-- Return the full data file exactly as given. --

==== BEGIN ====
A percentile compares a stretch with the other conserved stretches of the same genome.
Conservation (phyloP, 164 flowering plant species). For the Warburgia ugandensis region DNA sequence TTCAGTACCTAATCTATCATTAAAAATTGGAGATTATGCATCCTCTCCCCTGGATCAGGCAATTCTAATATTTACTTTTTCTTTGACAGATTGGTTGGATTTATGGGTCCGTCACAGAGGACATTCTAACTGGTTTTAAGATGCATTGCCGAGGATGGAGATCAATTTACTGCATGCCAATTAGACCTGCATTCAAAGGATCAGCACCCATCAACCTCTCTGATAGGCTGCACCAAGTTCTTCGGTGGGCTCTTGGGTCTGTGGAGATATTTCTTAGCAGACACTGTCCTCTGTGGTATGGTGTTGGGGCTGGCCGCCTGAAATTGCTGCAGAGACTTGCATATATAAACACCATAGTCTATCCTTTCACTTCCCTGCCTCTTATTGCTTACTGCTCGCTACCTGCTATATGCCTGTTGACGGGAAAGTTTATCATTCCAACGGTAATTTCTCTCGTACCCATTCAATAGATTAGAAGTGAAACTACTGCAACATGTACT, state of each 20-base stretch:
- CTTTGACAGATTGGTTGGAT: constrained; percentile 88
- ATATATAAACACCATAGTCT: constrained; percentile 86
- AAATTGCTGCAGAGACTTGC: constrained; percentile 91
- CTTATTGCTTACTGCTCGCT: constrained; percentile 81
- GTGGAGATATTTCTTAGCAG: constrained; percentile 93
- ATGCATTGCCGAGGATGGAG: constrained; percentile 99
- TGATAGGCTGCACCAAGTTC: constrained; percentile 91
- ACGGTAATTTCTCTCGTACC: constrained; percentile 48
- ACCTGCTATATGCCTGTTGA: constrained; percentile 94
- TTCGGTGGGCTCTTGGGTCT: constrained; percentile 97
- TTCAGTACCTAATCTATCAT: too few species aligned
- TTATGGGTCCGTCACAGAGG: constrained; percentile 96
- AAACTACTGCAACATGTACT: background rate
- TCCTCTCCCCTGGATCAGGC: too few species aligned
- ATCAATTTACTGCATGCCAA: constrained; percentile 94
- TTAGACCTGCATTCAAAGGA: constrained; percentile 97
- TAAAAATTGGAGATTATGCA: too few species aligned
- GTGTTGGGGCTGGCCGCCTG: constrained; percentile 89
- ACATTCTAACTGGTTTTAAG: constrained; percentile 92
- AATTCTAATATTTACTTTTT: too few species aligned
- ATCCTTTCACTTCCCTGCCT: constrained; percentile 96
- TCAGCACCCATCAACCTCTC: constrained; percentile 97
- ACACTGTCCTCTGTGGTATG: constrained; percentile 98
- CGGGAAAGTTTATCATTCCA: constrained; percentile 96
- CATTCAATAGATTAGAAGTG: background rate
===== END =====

A percentile compares a stretch with the other conserved stretches of the same genome.
Conservation (phyloP, 164 flowering plant species). For the Warburgia ugandensis region DNA sequence TTCAGTACCTAATCTATCATTAAAAATTGGAGATTATGCATCCTCTCCCCTGGATCAGGCAATTCTAATATTTACTTTTTCTTTGACAGATTGGTTGGATTTATGGGTCCGTCACAGAGGACATTCTAACTGGTTTTAAGATGCATTGCCGAGGATGGAGATCAATTTACTGCATGCCAATTAGACCTGCATTCAAAGGATCAGCACCCATCAACCTCTCTGATAGGCTGCACCAAGTTCTTCGGTGGGCTCTTGGGTCTGTGGAGATATTTCTTAGCAGACACTGTCCTCTGTGGTATGGTGTTGGGGCTGGCCGCCTGAAATTGCTGCAGAGACTTGCATATATAAACACCATAGTCTATCCTTTCACTTCCCTGCCTCTTATTGCTTACTGCTCGCTACCTGCTATATGCCTGTTGACGGGAAAGTTTATCATTCCAACGGTAATTTCTCTCGTACCCATTCAATAGATTAGAAGTGAAACTACTGCAACATGTACT, state of each 20-base stretch:
- CTTTGACAGATTGGTTGGAT: constrained; percentile 88
- ATATATAAACACCATAGTCT: constrained; percentile 86
- AAATTGCTGCAGAGACTTGC: constrained; percentile 91
- CTTATTGCTTACTGCTCGCT: constrained; percentile 81
- GTGGAGATATTTCTTAGCAG: constrained; percentile 93
- ATGCATTGCCGAGGATGGAG: constrained; percentile 99
- TGATAGGCTGCACCAAGTTC: constrained; percentile 91
- ACGGTAATTTCTCTCGTACC: constrained; percentile 48
- ACCTGCTATATGCCTGTTGA: constrained; percentile 94
- TTCGGTGGGCTCTTGGGTCT: constrained; percentile 97
- TTCAGTACCTAATCTATCAT: too few species aligned
- TTATGGGTCCGTCACAGAGG: constrained; percentile 96
- AAACTACTGCAACATGTACT: background rate
- TCCTCTCCCCTGGATCAGGC: too few species aligned
- ATCAATTTACTGCATGCCAA: constrained; percentile 94
- TTAGACCTGCATTCAAAGGA: constrained; percentile 97
- TAAAAATTGGAGATTATGCA: too few species aligned
- GTGTTGGGGCTGGCCGCCTG: constrained; percentile 89
- ACATTCTAACTGGTTTTAAG: constrained; percentile 92
- AATTCTAATATTTACTTTTT: too few species aligned
- ATCCTTTCACTTCCCTGCCT: constrained; percentile 96
- TCAGCACCCATCAACCTCTC: constrained; percentile 97
- ACACTGTCCTCTGTGGTATG: constrained; percentile 98
- CGGGAAAGTTTATCATTCCA: constrained; percentile 96
- CATTCAATAGATTAGAAGTG: background rate